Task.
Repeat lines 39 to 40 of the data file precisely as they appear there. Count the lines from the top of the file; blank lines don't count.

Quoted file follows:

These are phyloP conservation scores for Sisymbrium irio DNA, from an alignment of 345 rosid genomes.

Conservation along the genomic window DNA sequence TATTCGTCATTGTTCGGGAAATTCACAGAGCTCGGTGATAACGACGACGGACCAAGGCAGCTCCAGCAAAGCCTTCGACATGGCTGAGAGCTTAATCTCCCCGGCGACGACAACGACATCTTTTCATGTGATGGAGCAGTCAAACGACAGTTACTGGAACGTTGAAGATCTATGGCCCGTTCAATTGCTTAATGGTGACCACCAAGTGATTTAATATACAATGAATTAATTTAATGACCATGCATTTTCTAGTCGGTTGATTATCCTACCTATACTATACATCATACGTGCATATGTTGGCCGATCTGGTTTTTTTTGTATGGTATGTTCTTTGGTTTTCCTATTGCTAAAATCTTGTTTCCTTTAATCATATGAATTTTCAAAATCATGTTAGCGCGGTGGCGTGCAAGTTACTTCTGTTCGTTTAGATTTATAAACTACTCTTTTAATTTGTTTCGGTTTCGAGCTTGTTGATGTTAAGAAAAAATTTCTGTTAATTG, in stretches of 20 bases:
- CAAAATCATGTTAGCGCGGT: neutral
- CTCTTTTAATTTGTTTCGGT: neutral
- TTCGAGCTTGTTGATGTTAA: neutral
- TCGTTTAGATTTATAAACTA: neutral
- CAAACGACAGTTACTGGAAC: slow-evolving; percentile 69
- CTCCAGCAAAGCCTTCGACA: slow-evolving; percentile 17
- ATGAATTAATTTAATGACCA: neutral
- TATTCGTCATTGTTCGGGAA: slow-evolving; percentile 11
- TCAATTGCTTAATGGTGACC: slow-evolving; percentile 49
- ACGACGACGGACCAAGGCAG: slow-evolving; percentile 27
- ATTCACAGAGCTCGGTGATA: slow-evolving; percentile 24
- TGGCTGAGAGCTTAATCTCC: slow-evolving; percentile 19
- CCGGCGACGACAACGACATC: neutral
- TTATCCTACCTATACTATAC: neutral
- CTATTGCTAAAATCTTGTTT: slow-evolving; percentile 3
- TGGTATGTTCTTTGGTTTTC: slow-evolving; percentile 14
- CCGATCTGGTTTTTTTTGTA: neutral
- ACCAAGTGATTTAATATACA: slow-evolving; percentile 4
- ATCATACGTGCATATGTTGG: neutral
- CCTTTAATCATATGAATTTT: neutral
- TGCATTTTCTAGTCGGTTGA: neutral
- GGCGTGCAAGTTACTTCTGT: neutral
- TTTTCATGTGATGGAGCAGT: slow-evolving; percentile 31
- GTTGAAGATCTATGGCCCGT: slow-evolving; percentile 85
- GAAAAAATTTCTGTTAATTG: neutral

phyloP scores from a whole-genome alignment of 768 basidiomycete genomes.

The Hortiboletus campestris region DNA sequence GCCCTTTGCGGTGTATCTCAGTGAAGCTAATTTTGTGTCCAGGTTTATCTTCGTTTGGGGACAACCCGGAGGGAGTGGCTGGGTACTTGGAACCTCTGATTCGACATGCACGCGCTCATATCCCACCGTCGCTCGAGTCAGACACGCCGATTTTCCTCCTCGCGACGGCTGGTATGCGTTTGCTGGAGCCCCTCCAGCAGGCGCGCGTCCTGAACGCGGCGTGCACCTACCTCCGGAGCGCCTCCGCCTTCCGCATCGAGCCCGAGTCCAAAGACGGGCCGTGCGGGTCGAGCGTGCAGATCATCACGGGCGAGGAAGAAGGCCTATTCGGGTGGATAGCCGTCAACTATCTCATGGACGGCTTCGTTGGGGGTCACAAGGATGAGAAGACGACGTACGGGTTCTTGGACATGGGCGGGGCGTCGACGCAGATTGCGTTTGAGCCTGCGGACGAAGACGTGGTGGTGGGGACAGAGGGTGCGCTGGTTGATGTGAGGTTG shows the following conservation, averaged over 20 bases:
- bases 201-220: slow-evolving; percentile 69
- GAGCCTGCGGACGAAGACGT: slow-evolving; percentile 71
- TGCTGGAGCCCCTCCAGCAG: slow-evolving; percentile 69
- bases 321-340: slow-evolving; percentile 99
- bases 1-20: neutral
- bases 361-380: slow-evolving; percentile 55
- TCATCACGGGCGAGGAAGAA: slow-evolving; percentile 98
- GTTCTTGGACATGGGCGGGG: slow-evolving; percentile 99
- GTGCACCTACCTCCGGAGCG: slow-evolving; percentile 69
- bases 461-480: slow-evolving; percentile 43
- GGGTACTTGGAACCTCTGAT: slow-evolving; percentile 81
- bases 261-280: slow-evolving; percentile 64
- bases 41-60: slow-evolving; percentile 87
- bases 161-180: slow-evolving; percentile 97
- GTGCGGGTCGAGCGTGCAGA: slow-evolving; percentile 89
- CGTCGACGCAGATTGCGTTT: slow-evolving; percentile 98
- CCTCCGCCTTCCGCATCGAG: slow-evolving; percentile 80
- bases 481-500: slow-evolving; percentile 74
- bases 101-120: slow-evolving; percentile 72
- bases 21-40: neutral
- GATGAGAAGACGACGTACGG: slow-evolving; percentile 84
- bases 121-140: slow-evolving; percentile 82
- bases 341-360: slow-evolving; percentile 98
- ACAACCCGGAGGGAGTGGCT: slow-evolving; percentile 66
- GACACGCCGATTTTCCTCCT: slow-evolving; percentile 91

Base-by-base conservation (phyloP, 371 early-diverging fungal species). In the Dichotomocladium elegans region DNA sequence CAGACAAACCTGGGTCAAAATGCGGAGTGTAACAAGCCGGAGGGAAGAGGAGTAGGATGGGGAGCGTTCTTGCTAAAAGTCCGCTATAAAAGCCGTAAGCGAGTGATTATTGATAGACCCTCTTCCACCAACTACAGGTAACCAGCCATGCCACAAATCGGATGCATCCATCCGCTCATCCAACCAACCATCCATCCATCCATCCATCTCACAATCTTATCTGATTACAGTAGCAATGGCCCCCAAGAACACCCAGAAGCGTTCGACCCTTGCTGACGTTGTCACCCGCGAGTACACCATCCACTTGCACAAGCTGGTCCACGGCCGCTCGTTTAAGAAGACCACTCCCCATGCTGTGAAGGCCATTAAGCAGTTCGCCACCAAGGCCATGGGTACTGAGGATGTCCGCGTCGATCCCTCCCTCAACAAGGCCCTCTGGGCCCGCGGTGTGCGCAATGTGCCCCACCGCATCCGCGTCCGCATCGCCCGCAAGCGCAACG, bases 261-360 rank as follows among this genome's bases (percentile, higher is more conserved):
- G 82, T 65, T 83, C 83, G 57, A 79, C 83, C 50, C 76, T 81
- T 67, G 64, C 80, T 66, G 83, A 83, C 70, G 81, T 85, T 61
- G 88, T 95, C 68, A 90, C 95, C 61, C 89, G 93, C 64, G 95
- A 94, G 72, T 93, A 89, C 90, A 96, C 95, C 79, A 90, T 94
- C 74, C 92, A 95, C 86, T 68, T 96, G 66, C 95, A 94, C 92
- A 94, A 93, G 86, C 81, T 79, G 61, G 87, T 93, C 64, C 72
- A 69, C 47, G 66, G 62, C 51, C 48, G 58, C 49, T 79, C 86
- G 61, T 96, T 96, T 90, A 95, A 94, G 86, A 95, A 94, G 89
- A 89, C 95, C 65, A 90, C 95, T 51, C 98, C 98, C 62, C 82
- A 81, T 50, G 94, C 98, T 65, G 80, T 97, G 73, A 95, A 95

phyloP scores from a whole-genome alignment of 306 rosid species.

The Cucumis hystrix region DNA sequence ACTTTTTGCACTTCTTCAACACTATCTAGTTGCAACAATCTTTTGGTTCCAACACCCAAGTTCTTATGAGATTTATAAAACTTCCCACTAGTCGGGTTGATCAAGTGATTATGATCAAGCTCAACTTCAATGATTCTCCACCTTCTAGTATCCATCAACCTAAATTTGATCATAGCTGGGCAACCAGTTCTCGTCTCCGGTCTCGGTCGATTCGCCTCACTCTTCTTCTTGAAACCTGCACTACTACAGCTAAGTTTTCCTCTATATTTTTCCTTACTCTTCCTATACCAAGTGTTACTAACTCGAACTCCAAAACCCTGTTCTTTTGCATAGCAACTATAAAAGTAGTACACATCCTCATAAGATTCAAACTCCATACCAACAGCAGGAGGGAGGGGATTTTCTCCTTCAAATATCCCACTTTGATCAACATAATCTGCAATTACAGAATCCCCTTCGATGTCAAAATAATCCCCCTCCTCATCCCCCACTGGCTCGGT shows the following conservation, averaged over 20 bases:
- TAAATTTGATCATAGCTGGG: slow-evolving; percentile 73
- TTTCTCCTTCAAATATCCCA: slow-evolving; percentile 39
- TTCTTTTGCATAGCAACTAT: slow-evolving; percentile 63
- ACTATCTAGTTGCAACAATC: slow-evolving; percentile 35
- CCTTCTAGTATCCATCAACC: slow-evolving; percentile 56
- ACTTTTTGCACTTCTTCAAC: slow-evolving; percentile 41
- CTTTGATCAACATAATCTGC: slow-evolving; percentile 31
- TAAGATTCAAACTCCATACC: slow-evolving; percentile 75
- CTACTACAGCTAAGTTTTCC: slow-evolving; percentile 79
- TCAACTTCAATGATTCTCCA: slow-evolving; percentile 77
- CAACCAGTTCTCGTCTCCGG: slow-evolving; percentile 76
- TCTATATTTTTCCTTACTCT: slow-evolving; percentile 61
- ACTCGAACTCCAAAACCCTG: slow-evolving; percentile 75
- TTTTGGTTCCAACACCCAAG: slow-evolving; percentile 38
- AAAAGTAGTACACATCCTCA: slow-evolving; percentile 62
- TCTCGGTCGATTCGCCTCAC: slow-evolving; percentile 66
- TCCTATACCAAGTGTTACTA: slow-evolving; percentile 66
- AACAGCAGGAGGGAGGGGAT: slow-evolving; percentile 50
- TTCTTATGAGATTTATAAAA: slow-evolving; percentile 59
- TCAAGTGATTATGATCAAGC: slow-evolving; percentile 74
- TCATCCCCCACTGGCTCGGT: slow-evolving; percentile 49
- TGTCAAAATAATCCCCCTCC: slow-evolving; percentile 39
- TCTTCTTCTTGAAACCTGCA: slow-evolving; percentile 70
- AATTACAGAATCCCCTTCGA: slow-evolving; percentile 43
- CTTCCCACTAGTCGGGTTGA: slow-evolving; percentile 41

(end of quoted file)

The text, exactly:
- bases 461-480: slow-evolving; percentile 43
- GGGTACTTGGAACCTCTGAT: slow-evolving; percentile 81